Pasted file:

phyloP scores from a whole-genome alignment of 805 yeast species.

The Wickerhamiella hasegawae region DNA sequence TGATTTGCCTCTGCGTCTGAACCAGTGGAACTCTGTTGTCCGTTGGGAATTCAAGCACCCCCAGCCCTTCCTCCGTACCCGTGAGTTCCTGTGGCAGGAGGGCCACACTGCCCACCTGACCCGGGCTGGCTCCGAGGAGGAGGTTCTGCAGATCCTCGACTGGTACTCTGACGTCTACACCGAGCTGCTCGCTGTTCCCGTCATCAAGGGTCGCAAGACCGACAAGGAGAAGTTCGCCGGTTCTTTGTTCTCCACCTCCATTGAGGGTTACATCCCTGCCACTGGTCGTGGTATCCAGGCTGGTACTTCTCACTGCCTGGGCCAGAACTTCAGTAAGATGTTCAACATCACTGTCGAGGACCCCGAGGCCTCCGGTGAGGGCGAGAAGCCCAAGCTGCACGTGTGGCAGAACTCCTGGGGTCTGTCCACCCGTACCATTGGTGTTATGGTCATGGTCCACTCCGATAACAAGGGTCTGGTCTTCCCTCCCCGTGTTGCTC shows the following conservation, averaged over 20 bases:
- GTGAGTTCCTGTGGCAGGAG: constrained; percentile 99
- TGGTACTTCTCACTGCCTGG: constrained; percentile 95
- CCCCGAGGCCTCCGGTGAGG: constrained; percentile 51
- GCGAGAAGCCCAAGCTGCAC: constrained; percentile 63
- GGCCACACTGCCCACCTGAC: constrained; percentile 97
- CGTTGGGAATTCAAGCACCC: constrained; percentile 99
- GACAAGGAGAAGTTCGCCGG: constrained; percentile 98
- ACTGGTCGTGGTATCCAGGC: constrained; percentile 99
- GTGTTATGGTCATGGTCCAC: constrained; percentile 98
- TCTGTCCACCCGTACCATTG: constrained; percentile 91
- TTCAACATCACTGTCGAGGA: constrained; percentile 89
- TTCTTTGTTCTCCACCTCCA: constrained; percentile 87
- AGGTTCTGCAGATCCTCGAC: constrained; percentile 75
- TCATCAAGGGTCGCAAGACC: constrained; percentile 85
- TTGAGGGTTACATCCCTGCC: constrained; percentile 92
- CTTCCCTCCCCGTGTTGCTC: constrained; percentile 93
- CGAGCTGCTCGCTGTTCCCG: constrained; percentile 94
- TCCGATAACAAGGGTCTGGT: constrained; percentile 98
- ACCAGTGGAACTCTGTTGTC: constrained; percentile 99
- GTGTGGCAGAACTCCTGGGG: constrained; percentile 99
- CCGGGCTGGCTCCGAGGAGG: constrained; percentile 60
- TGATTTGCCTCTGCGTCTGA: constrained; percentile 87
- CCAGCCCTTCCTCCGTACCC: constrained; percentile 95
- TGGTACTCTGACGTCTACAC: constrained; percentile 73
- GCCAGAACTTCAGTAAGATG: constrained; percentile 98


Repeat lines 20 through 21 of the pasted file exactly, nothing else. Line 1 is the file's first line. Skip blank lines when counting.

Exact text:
- TCCGATAACAAGGGTCTGGT: constrained; percentile 98
- ACCAGTGGAACTCTGTTGTC: constrained; percentile 99